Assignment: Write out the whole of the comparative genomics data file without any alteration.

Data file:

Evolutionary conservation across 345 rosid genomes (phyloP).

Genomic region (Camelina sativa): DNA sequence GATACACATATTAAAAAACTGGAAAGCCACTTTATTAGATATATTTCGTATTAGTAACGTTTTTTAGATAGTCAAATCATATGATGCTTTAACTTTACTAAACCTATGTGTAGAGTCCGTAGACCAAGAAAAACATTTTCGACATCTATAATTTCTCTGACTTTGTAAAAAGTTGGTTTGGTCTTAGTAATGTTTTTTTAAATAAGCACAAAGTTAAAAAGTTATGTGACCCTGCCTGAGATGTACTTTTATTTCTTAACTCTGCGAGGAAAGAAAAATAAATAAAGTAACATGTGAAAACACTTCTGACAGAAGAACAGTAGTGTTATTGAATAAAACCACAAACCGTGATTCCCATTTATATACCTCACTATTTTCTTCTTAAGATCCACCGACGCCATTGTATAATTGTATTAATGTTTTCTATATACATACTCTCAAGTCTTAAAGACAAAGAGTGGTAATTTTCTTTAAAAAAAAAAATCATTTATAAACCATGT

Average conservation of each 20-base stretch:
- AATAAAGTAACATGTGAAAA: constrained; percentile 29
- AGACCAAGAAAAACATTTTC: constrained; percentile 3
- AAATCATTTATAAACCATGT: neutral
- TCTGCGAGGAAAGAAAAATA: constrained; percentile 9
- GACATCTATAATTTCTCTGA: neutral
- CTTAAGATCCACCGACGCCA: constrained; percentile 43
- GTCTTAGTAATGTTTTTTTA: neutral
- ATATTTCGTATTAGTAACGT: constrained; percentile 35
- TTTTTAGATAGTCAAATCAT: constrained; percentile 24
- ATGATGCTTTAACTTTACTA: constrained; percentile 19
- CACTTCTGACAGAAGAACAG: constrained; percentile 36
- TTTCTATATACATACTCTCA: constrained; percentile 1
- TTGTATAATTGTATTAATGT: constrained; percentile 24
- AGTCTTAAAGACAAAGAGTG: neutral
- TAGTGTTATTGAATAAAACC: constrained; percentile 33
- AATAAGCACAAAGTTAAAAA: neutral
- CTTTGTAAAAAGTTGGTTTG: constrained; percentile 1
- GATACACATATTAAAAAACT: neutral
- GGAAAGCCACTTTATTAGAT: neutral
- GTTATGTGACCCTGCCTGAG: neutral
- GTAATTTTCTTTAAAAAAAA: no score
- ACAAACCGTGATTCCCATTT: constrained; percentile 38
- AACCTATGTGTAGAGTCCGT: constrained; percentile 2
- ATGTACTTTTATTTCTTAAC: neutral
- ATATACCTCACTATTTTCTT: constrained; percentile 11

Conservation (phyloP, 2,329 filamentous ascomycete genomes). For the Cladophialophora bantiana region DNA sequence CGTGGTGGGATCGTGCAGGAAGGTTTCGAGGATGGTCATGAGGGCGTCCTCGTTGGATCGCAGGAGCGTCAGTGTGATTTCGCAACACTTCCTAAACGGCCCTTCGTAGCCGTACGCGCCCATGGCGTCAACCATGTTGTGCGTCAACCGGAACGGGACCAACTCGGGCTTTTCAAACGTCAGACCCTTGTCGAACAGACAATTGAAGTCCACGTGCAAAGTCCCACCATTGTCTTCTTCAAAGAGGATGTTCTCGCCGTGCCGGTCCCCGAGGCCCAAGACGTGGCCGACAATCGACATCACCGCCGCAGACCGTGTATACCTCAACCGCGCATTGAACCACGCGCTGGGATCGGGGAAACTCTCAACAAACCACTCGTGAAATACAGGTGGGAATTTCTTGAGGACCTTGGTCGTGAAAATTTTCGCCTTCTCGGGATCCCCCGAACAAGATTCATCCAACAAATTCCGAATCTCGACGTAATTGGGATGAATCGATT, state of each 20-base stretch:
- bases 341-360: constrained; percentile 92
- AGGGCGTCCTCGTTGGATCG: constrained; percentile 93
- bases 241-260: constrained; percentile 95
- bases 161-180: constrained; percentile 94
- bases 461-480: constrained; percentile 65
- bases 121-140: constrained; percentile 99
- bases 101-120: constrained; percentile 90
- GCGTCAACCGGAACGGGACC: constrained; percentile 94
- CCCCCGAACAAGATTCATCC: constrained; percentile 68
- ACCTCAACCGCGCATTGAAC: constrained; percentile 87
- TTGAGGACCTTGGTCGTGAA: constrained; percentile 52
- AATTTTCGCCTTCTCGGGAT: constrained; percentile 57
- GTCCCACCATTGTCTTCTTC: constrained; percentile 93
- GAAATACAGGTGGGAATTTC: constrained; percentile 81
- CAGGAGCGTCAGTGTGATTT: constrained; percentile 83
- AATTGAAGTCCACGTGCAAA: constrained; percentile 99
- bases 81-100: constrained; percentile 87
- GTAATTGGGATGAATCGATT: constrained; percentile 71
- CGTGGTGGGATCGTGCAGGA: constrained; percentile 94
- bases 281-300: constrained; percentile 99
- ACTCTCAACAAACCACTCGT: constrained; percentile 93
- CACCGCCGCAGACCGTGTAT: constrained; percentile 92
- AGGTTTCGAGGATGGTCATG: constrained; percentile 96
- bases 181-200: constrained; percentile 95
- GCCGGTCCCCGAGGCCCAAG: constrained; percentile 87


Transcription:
Evolutionary conservation across 345 rosid genomes (phyloP).

Genomic region (Camelina sativa): DNA sequence GATACACATATTAAAAAACTGGAAAGCCACTTTATTAGATATATTTCGTATTAGTAACGTTTTTTAGATAGTCAAATCATATGATGCTTTAACTTTACTAAACCTATGTGTAGAGTCCGTAGACCAAGAAAAACATTTTCGACATCTATAATTTCTCTGACTTTGTAAAAAGTTGGTTTGGTCTTAGTAATGTTTTTTTAAATAAGCACAAAGTTAAAAAGTTATGTGACCCTGCCTGAGATGTACTTTTATTTCTTAACTCTGCGAGGAAAGAAAAATAAATAAAGTAACATGTGAAAACACTTCTGACAGAAGAACAGTAGTGTTATTGAATAAAACCACAAACCGTGATTCCCATTTATATACCTCACTATTTTCTTCTTAAGATCCACCGACGCCATTGTATAATTGTATTAATGTTTTCTATATACATACTCTCAAGTCTTAAAGACAAAGAGTGGTAATTTTCTTTAAAAAAAAAAATCATTTATAAACCATGT

Average conservation of each 20-base stretch:
- AATAAAGTAACATGTGAAAA: constrained; percentile 29
- AGACCAAGAAAAACATTTTC: constrained; percentile 3
- AAATCATTTATAAACCATGT: neutral
- TCTGCGAGGAAAGAAAAATA: constrained; percentile 9
- GACATCTATAATTTCTCTGA: neutral
- CTTAAGATCCACCGACGCCA: constrained; percentile 43
- GTCTTAGTAATGTTTTTTTA: neutral
- ATATTTCGTATTAGTAACGT: constrained; percentile 35
- TTTTTAGATAGTCAAATCAT: constrained; percentile 24
- ATGATGCTTTAACTTTACTA: constrained; percentile 19
- CACTTCTGACAGAAGAACAG: constrained; percentile 36
- TTTCTATATACATACTCTCA: constrained; percentile 1
- TTGTATAATTGTATTAATGT: constrained; percentile 24
- AGTCTTAAAGACAAAGAGTG: neutral
- TAGTGTTATTGAATAAAACC: constrained; percentile 33
- AATAAGCACAAAGTTAAAAA: neutral
- CTTTGTAAAAAGTTGGTTTG: constrained; percentile 1
- GATACACATATTAAAAAACT: neutral
- GGAAAGCCACTTTATTAGAT: neutral
- GTTATGTGACCCTGCCTGAG: neutral
- GTAATTTTCTTTAAAAAAAA: no score
- ACAAACCGTGATTCCCATTT: constrained; percentile 38
- AACCTATGTGTAGAGTCCGT: constrained; percentile 2
- ATGTACTTTTATTTCTTAAC: neutral
- ATATACCTCACTATTTTCTT: constrained; percentile 11

Conservation (phyloP, 2,329 filamentous ascomycete genomes). For the Cladophialophora bantiana region DNA sequence CGTGGTGGGATCGTGCAGGAAGGTTTCGAGGATGGTCATGAGGGCGTCCTCGTTGGATCGCAGGAGCGTCAGTGTGATTTCGCAACACTTCCTAAACGGCCCTTCGTAGCCGTACGCGCCCATGGCGTCAACCATGTTGTGCGTCAACCGGAACGGGACCAACTCGGGCTTTTCAAACGTCAGACCCTTGTCGAACAGACAATTGAAGTCCACGTGCAAAGTCCCACCATTGTCTTCTTCAAAGAGGATGTTCTCGCCGTGCCGGTCCCCGAGGCCCAAGACGTGGCCGACAATCGACATCACCGCCGCAGACCGTGTATACCTCAACCGCGCATTGAACCACGCGCTGGGATCGGGGAAACTCTCAACAAACCACTCGTGAAATACAGGTGGGAATTTCTTGAGGACCTTGGTCGTGAAAATTTTCGCCTTCTCGGGATCCCCCGAACAAGATTCATCCAACAAATTCCGAATCTCGACGTAATTGGGATGAATCGATT, state of each 20-base stretch:
- bases 341-360: constrained; percentile 92
- AGGGCGTCCTCGTTGGATCG: constrained; percentile 93
- bases 241-260: constrained; percentile 95
- bases 161-180: constrained; percentile 94
- bases 461-480: constrained; percentile 65
- bases 121-140: constrained; percentile 99
- bases 101-120: constrained; percentile 90
- GCGTCAACCGGAACGGGACC: constrained; percentile 94
- CCCCCGAACAAGATTCATCC: constrained; percentile 68
- ACCTCAACCGCGCATTGAAC: constrained; percentile 87
- TTGAGGACCTTGGTCGTGAA: constrained; percentile 52
- AATTTTCGCCTTCTCGGGAT: constrained; percentile 57
- GTCCCACCATTGTCTTCTTC: constrained; percentile 93
- GAAATACAGGTGGGAATTTC: constrained; percentile 81
- CAGGAGCGTCAGTGTGATTT: constrained; percentile 83
- AATTGAAGTCCACGTGCAAA: constrained; percentile 99
- bases 81-100: constrained; percentile 87
- GTAATTGGGATGAATCGATT: constrained; percentile 71
- CGTGGTGGGATCGTGCAGGA: constrained; percentile 94
- bases 281-300: constrained; percentile 99
- ACTCTCAACAAACCACTCGT: constrained; percentile 93
- CACCGCCGCAGACCGTGTAT: constrained; percentile 92
- AGGTTTCGAGGATGGTCATG: constrained; percentile 96
- bases 181-200: constrained; percentile 95
- GCCGGTCCCCGAGGCCCAAG: constrained; percentile 87